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mirrors: in pluralism, syncretism and construction

Image: The Battle of Algiers (Film)

This essay attempts to explore/ deconstruct how Assia Djebar’s socialization informed her literary style in her novel “Children of the New World.” Polarities of praise and criticism Djebar has received, point to how her formative experiences (cultural, political, gendered) have informed the structure and artistry of the novel in ways not often seen in other writers’ works. However, the aesthetic approaches used by Djebar in writing this novel are perhaps equally (more interestingly) derived by how the tools of her socialization aided in achieving her intended goals with this book.

Assia Djebar’s Background

Born in 1936 in then French Algeria, Djebar was educated at the École Normale Supérieure, and became part of a generation of writers who not only came of age during a series of colonial independence movements, but also whose socialization was shaped by a range of influences — in Djebar’s case, Western, Arab and Berber. The only woman amongst the Algerian literary pioneers of her generation, her work included novels, essays, documentary films and plays, all of which explore a common thread — the experiences of Algerian women. “Throughout her fiction Djebar examines how individual experiences depart from the collective or official narratives of [Franco-Algerian] history. By complicating the binary positions of victim and aggressor, she envisions new possibilities for empathy and solidarity” (Lachman 163). While she has been praised on the one hand, for constructing characters that defy the Orientalist stereotypes of female passivity in the Arab world, Djebar has, on the other, been criticized for constructing illustrations of Algerian women that reflect an international feminist agenda (arguably imbued with a neocolonial spirit), rather than prioritizing a more locally informed understanding of women’s experiences and modes of agency (Dobie 129). These criticisms/ observations of her work perhaps point to the internal conflict created by her transnational upbringing.

Djebar’s father’s commitment to her education may have liberated her from the female enclosures that confined other Algerian women of her generation, but this also seems to have caused her to be haunted by exile. In the years leading up to the publishing of “Children of the New World” (1962) Djebar had published two prior books; in 1958 she was exiled and on the run; her husband was wanted by the French police; her younger brother had been imprisoned for his political activism; and the war raging in Algeria made returning to her home country impossible (Zimra 204). There is little doubt Djebar carried the layered oppressions of her home country with her into Europe, and again into her writing. Despite the significant gains this international upbringing afforded her (fluency in French, access to public spaces, elite Western education, etc) her socialization had separated her from the women’s world in Algerian society. According to Mortimer, Djebar’s mastery of the French colonizer’s language, and her ability to inhabit both the public and private spheres of both worlds (to varying degrees of mastery) gave her insight, perspective and a base of knowledge of the gendered and colonial “other” she would not otherwise have had access to at the time, as an Algerian and as a women. Her appropriation of the language (particularly French language) and access to public spaces enabled a confrontation with two patriarchal discourses (French and Maghrebian). These experiences enabled Djebar to challenge colonial and patriarchal oppressions in her rewriting of the history of France’s conquest of Algeria (in French no less), and to reinsert women into its pages of history (Mortimer 114).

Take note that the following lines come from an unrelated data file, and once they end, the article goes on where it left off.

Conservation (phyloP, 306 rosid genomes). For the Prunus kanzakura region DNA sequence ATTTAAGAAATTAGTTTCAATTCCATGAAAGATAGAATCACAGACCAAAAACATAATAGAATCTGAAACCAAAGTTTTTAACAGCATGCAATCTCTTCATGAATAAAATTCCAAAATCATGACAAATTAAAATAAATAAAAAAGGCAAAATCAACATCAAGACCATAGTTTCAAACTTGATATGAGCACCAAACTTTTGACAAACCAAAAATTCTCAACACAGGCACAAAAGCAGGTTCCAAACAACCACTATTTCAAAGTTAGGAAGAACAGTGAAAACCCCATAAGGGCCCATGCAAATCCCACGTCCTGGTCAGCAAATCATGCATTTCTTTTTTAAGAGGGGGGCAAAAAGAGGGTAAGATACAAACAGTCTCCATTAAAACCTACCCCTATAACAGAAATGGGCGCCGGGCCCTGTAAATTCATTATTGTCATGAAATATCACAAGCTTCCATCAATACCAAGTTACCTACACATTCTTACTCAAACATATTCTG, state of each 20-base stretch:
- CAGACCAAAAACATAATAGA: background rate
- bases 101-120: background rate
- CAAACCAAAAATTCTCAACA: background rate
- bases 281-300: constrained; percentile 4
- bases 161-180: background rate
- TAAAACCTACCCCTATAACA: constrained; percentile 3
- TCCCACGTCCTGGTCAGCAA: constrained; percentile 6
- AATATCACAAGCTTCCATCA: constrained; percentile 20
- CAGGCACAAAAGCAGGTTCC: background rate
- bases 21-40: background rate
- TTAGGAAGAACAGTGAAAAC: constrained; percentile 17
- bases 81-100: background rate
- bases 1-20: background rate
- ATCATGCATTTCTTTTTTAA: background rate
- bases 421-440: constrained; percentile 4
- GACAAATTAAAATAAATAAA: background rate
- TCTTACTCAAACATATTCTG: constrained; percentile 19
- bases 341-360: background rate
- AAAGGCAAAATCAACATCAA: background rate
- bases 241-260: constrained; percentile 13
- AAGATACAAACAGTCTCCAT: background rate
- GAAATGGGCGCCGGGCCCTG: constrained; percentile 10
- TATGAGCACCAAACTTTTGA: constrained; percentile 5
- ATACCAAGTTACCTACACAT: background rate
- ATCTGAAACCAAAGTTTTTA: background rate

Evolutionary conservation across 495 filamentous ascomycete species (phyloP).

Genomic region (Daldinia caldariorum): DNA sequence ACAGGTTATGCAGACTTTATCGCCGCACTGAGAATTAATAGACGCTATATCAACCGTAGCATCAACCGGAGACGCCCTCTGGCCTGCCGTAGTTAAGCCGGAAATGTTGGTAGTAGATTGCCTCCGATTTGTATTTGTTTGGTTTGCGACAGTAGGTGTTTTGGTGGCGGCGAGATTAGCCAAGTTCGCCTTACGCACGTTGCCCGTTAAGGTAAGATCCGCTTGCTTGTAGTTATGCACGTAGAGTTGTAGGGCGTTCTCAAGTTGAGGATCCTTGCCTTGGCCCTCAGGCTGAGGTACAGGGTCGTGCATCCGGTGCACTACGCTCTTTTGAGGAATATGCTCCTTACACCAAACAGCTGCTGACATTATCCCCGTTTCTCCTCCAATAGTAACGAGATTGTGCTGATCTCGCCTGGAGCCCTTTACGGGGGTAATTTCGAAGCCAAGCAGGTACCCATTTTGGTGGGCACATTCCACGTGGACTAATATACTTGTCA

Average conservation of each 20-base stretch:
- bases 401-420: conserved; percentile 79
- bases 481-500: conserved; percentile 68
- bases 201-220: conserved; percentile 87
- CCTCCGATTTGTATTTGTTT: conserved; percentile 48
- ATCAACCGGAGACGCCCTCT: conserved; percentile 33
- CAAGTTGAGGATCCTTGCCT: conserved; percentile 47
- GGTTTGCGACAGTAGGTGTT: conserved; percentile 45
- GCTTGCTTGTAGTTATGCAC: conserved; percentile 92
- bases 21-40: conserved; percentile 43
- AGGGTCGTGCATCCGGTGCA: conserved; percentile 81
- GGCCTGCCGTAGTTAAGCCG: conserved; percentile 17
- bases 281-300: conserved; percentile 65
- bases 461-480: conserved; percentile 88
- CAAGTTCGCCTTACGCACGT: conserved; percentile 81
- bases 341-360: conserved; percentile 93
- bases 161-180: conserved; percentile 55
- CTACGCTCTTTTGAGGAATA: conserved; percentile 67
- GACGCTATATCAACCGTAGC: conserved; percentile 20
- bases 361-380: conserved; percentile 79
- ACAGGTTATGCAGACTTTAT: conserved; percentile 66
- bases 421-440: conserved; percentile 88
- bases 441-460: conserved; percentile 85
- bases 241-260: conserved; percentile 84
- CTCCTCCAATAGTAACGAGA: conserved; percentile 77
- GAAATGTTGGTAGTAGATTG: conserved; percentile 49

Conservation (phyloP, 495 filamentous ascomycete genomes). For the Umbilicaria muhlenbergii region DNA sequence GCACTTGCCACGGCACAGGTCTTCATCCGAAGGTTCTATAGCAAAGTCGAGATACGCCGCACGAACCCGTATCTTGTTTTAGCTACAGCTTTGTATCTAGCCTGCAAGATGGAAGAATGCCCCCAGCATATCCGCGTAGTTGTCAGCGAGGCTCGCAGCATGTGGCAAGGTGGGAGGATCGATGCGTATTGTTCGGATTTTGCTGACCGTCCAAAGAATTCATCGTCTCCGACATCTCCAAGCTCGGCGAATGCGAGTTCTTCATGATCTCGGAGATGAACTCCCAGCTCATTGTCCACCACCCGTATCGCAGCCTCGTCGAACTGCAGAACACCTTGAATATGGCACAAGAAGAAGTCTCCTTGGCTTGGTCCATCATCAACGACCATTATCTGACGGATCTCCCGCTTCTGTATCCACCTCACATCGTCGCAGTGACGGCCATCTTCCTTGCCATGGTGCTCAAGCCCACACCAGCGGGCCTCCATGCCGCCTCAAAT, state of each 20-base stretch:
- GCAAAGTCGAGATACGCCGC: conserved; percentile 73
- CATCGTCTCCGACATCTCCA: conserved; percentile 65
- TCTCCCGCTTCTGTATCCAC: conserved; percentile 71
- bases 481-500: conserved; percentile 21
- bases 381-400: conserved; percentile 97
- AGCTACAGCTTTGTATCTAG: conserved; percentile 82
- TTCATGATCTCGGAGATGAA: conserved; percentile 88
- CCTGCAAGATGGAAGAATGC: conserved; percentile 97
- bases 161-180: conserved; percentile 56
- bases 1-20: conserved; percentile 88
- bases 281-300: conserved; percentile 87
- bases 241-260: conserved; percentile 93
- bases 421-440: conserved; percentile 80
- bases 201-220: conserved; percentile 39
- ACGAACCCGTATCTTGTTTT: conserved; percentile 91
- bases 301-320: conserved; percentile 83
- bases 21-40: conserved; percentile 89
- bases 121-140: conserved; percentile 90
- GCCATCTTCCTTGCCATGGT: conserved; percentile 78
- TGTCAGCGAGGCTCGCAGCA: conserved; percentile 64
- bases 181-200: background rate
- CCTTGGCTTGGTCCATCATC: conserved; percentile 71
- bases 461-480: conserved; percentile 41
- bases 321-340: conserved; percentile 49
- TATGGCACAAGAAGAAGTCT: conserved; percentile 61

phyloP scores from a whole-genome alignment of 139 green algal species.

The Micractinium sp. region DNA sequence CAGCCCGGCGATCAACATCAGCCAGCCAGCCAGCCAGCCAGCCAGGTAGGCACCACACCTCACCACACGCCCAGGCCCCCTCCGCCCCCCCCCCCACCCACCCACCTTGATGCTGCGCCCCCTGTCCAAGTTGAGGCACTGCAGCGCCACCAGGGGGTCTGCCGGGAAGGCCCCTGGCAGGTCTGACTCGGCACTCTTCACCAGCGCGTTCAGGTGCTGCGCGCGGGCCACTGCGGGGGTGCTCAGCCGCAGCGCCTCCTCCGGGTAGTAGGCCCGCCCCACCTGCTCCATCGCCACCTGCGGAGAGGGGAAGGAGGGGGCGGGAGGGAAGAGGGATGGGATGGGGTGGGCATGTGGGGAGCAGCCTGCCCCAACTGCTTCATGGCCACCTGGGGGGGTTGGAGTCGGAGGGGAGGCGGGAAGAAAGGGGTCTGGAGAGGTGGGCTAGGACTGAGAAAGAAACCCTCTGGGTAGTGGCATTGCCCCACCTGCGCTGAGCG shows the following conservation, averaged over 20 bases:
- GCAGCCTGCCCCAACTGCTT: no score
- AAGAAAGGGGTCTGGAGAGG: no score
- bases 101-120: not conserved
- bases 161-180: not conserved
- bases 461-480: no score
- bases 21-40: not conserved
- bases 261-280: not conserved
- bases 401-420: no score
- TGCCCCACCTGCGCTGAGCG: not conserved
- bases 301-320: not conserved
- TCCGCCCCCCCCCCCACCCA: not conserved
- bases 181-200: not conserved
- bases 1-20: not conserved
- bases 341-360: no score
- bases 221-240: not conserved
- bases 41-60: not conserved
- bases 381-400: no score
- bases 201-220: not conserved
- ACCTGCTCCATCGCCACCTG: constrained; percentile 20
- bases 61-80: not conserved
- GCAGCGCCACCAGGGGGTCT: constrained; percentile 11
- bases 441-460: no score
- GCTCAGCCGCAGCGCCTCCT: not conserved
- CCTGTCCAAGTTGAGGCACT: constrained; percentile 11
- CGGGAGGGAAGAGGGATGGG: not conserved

Aesthetic Construction

In Djebar’s “Children of the New World,” the story weaves feminist issues as subtext through a cast of compelling characters, with whom a reader can easily relate. Despite how little a reader might know of Algerian history, readers quickly feel they know the characters due to a resonant “psychological verisimilitude” possessed by the characters. In a contemporary sense, the novel also parallels aspects of current international conflicts, revealing the complexity of a coordinated, localized insurgency against foreign/ Western occupation. The focus is on women who are drawn into the politics of resistance, how their lives, actions, causes and effects become intertwined. The lives of traditional illiterate women (Cherifa, Amna and Lla Aicha) simultaneously stand alongside, influence, and are influenced by the lives of contemporary, educated women (Lila, Salima, Suzanne and Hassiba), each asserting their individual agency and identity despite the oppressions they face. Countering official histories, Djebar’s narratives tell of these women’s roles in the war, and how their victories may not equate to an end to the suffering or a fading of loss (Dobie 128; Ghazoul 120; Zimra 214).

Drawing on influences from Berber, Arabic and French, Djebar’s writing constructs poetry from a place of linguistic and cultural pluralism to persuasively juxtapose how, such a pluralism in political conflict is not so poetic. Through her poeticism, the novel is visually evocative, which points to Djebar’s eye as a filmmaker. The novel is particularly visual in how the narrative moves from scene to scene, from public to private spaces. The novel’s structure juxtaposes two different squares — the public square (territory of the colonizer) and the traditional courtyard (inner sanctum of the colonized) (Zimra 214). The reader not only has a clear sense of the ambiance of the various spaces and the individuals who inhabit them, but also the rules of engagement within those spaces and the shifting of power dynamics — whether they be colonial or patriarchal shifts in power dynamics or modes of resistance. “Architecturally and sociologically, the same oppositional structure prevails: old Arab quarter vs. European town; illiterate urban proletariat vs. committed intellectuals; traditional Qur’anic schools vs. secular French high schools; and just vs. unjust causes” (Zimra 214).   

Djebar’s choice to write in French is similarly a mode of resistance to colonial oppressions. In Mortimer’s essay, “Writing the Personal: The Evolution of Assia Djebar’s Autobiographical Project,” Mortimer uses the veil as a metaphorical concept, arguing that Djebar’s use of French in her writing, mirrors Algerian women’s use of the veil in public space — for acceptance, conformity, and a certain degree of protection. In French cultural space, a society which has traditionally been oppressive to Algerian values/ perspectives, Djebar’s aesthetic approach and  appropriation of French provides a veil of (elite) Western conformity, allowing her to entrench a radically political and contentious view, within the Western imagination at the time (Mortimer 112-114, 121).